Shopping to me is just as much bred into my life as drinking coffee, breathing, and playing music. One thing that really does bother me (if I can even call it being bothered) about shopping is not necessarily the ability to shop, but the environment where your ability is exercised. I am writing this blog in a hotel room near Dulles airport in DC, and after being in a couple of malls within a 15 mile radius during the past 3 days, I have come to the conclusion that I am much more of a shopping snob than I have anticipated. Let me explain.
I love big metropolitan cities, and usually big metropolitan cities have big shopping areas that hosts both your local/average shops and high-end couture. Why is being in a metropolitan city a big deal? Because it generally contains both quality and quantity value, something you don’t really find in smaller cities or “growing” metropolitan cities. I love New York and all of its shopping glory. I love SoCal because of the many places where I can get great deals on high-end shops. And after visiting the quaintness of Reston Town Center to the “grandeur” of Tysons Corner, I came to the conclusion that the value of shopping does have weight when it is surrounded in an environment where that value is shown in all of its grandeur. The mall at Tysons Corner is very big and definitely has lots to offer to various types of shoppers. It even has a good portion of shops that I am very familiar with in the West Coast — shops and restaurants like Armani, Gordon Biersch, Movado, Aldo, Steve Madden, Urban Outfitters, Kenneth Cole, Nordstroms, and H&M — shops that aren’t your typical mall retailers like Express, Abercrombie, Banana, etc.
And while I am a good sport in finding great places to shop anywhere, I’m also very critical of where those places are in comparison. I know that shopping in Manhattan will never compare to shopping in Oklahoma City, nor will shopping in Promenade be any better than shopping anywhere in Montana. Moreover, for a supposedly “metropolitan” area (and I question the value placed on that word), where I live now is neither the best place to shop nor the worst, but it certainly does not make it easy on metros like me who wish for a supposedly “metropolitan” area to have great shopping centers.
There is a certain responsibility that the environment around that area has on building up such shopping grandeur. There must be a level of progressiveness and a healthy balance of quality and value in that development; however, the perspective should also be progressive and the drive to move forward, to provide the best that THAT city can offer. Even if I end on that note – which I won’t – I can only define my thoughts based on the actual experience and knowledge that I have and compare that knowledge and experience with others I have encountered. The fact there are only 2 “fantastic” malls to shop in my area doesn’t necessarily mean that there is a level of progressiveness and drive to move forward, because I know for a fact that there is such a level and perspective. But, as I sit here contemplating on that, I am wondering how fast that level and perspective of “progressiveness” is being embraced. I already have my own views on such an environment, and I don’t even want to create havoc on exposing that just because I want great shopping centers. What I want is more than that, but shopping centers are a great tangible result that shows proof of that progressiveness; it shows the ability for a community and city to expand its horizons and be involved in economic and city development, bringing in tourism, consumer confidence, and retail establishment and loyalty, among others.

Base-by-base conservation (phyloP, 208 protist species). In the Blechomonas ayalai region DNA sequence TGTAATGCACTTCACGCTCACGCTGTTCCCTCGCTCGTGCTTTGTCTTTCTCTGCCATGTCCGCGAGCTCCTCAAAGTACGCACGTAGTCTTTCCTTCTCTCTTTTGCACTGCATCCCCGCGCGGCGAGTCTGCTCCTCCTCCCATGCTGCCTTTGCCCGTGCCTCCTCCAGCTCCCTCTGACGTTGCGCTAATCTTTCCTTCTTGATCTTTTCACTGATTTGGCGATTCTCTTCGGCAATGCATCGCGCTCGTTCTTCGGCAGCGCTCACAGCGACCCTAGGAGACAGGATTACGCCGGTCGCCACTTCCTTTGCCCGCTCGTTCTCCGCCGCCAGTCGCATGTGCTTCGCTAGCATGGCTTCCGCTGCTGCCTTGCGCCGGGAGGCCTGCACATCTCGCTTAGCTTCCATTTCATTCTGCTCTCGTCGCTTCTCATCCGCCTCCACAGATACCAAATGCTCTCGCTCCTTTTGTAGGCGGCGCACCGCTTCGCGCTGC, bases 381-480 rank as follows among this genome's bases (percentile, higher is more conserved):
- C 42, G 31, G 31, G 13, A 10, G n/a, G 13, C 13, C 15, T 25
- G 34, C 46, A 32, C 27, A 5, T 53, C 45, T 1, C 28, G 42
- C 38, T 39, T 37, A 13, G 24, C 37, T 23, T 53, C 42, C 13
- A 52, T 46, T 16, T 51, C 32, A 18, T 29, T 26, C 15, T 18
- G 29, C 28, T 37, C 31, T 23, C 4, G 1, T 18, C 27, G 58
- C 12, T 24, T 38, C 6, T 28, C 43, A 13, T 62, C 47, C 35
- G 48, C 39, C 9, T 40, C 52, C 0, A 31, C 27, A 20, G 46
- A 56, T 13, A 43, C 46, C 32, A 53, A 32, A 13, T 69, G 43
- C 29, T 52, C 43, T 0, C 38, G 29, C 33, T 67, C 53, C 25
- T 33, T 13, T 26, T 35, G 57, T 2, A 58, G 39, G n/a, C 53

I missed Nordies and Armani when I left the Northwest, and while I can get their products online, it’s never the same in comparison to sitting down at Gordon Biersch and be surrounded by familiar things in life. As someone pointed out to me this past week, being a transplant to another city is never easy, and hardly the same in comparing environments.
You know what? Nothing is ever easy anyway.